When taking photos of your pet, remember that getting on their level is one of the best ways to capture their personality. We’ve all seen photographs where the subject was far away and we almost had to squint to see what it was. 

There are two approaches to preventing this problem. The first, and the better, option is to get “up close and personal” with the pet, filling the viewfinder with the dog’s image. The second is to take a more distant picture and then use photo-editing software to crop out the background. While both results initially appear similar, the cropping method will disappoint you if you attempt to enlarge the photo a great deal.

Even smartphones have editing tools built in, including cropping. Tap the image on your phone, hit the word “edit,” and play around until your pet fills the whole screen. 

Cats don’t always enjoy cameras thrust into their faces. But stand too far away, and they might get interested in other things and walk outside of the frame. Before you kick off your first photo shoot, introduce your cat to your camera. Let your cat sniff it, touch it, and play with it a bit before you start snapping. 

Attention Getters!

Attention getters can be especially helpful if you are trying to get a certain pose for your pet. For dogs, be supplied with their favorite high-value treat, a favorite toy, and/or a squeaker. Hold the object of interest right next to your camera so that the dog’s eyes are level with it while seemingly looking at you.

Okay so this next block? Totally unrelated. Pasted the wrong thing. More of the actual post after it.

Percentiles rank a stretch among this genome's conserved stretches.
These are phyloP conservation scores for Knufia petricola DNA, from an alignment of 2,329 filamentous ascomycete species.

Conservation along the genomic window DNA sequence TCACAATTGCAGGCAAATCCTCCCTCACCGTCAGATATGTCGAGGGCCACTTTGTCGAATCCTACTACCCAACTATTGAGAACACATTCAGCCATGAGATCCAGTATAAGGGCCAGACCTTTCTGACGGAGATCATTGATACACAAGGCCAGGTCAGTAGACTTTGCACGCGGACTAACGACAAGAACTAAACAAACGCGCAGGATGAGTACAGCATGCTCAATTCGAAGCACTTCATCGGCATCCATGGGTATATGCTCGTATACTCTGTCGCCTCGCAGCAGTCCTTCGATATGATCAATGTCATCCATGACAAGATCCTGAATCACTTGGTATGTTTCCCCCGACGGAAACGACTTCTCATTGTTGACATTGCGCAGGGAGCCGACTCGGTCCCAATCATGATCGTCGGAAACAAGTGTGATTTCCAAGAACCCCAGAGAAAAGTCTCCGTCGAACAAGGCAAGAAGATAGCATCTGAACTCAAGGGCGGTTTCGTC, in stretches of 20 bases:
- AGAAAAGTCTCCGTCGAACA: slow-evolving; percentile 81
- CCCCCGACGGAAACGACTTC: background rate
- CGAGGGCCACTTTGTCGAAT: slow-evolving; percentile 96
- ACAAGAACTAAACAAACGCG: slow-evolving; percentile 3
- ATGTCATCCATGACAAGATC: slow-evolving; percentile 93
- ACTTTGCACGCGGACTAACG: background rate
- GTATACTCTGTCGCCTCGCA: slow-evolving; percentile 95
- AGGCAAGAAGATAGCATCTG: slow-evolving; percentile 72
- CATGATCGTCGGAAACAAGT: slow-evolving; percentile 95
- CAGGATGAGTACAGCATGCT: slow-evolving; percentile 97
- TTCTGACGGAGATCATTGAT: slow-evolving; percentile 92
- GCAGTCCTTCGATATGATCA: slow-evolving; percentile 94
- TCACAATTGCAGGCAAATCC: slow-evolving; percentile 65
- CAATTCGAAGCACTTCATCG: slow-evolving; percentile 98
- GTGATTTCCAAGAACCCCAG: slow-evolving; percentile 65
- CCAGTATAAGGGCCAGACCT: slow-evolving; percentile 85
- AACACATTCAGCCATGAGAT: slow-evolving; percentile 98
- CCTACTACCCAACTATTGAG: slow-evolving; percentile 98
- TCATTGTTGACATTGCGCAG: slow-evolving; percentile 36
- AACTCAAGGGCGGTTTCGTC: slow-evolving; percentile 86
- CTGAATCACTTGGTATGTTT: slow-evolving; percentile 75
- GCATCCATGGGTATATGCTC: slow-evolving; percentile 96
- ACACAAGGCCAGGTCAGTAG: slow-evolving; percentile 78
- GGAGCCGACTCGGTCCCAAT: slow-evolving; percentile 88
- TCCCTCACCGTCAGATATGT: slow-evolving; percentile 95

This photo was taken with a bit of cheese next to the lens. 

A squeaky toy can give you interesting head tilts. If the dog is ball-motivated, hold a tennis ball to capture their excited anticipation. You have plenty of options!

We’ve had good luck at the shelter with dangling lens caps. One of our photographers has an elastic cord for her lens cap, and she swings it to get attention. This approach works especially well with kittens. Crinkle balls and jingling bells also work well with our feline friends. 

Pets with People

Taking pictures of pets and people together can be a challenge. Often the people attempt to manage the animal, trying to get it to pose. When the dog or cat looks good, the people usually do not.

When taking pictures of people with a dog, ask the people to keep looking at the camera, ready for a shot while ignoring the dog. Then YOU concentrate on the dog. Use cheese, a squeaky toy—anything to get the dog’s attention. The results are usually much better. 

Some of the most touching pictures of your pet are candid ones with family members. Try to catch moments when there is clear communication between person and pet. 

Special note: Ensure that your humans don’t hold the pets too tightly. No one likes to look at animals restrained by overzealous hands. If you have to squeeze your pet really, really hard to keep it in the frame, take the snap another day. 

There are also pictures that show your pet to be the special dog or cat that it is. You’ll want to have your phone or camera handy for those special shots. 

Take LOTS of Pictures!

One final extremely important hint to get the very best photos: take LOTS of shots! In the old film days, developing costs were expensive. But now with a mere click on “delete,” it is no longer a concern.

The more shots you take, the more chances you have of getting that perfect image that you hope for.

If you’ve taken a truly exceptional photo of an animal you adopted from WHS, we’d love to see it! Send your photo to, and tell us a little about your pet and your bond. You could appear on our social media sites or blogs!